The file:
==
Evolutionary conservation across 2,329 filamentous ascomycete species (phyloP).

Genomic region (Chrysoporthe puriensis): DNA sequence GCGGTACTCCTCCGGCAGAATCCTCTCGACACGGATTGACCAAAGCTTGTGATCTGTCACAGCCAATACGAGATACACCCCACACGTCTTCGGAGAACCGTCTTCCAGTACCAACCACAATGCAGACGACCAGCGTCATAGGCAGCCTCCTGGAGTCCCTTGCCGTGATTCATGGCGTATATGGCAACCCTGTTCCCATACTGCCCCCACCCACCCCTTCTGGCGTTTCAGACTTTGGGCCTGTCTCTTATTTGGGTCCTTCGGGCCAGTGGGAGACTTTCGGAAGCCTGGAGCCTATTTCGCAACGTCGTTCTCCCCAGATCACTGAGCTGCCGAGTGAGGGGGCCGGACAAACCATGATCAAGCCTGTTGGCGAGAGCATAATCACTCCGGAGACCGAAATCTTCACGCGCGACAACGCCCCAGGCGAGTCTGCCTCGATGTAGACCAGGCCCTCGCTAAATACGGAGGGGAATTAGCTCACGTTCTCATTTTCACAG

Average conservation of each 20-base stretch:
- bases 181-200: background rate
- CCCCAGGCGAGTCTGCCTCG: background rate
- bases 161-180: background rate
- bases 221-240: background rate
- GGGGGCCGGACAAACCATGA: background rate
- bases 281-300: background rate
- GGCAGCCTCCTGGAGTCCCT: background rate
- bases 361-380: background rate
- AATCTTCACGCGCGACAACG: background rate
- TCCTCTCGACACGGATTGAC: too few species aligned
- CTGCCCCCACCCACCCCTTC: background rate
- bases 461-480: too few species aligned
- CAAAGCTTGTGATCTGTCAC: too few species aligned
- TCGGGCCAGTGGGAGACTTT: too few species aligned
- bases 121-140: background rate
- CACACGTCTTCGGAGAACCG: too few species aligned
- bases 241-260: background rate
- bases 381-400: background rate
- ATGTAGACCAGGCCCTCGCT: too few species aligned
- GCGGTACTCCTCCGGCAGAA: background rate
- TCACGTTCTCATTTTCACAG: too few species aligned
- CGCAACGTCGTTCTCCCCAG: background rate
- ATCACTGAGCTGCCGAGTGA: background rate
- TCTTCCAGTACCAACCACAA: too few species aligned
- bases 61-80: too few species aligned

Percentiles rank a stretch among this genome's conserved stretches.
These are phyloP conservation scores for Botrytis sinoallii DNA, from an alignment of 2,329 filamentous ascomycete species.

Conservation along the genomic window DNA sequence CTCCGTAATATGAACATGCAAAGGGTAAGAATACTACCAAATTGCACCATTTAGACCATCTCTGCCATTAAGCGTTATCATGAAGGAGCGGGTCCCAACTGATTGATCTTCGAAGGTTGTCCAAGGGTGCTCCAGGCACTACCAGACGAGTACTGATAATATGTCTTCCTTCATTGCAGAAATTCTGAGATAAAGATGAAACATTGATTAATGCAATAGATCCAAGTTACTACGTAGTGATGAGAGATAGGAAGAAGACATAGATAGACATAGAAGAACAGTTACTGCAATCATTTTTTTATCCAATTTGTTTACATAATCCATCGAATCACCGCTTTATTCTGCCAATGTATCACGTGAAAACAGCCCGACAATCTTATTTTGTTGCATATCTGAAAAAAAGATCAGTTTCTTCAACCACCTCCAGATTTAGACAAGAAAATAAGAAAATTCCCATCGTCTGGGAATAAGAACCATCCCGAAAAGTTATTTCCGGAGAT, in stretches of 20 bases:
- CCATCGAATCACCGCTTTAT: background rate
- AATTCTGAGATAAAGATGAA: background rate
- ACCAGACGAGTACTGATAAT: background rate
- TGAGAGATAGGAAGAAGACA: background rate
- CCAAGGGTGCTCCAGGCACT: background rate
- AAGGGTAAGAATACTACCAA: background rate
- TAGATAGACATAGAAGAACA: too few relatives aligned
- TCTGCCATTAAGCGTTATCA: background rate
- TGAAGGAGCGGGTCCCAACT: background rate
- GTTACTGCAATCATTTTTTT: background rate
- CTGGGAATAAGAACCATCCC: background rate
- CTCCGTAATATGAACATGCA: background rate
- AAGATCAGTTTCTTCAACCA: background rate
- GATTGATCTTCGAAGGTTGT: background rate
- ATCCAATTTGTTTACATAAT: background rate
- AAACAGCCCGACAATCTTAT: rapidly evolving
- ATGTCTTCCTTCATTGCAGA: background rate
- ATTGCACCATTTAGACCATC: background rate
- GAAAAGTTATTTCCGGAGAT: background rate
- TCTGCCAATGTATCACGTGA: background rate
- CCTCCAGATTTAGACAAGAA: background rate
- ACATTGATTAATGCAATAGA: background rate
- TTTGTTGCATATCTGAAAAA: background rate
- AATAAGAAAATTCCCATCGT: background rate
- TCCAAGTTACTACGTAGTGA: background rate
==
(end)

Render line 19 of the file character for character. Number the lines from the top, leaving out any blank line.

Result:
- CACACGTCTTCGGAGAACCG: too few species aligned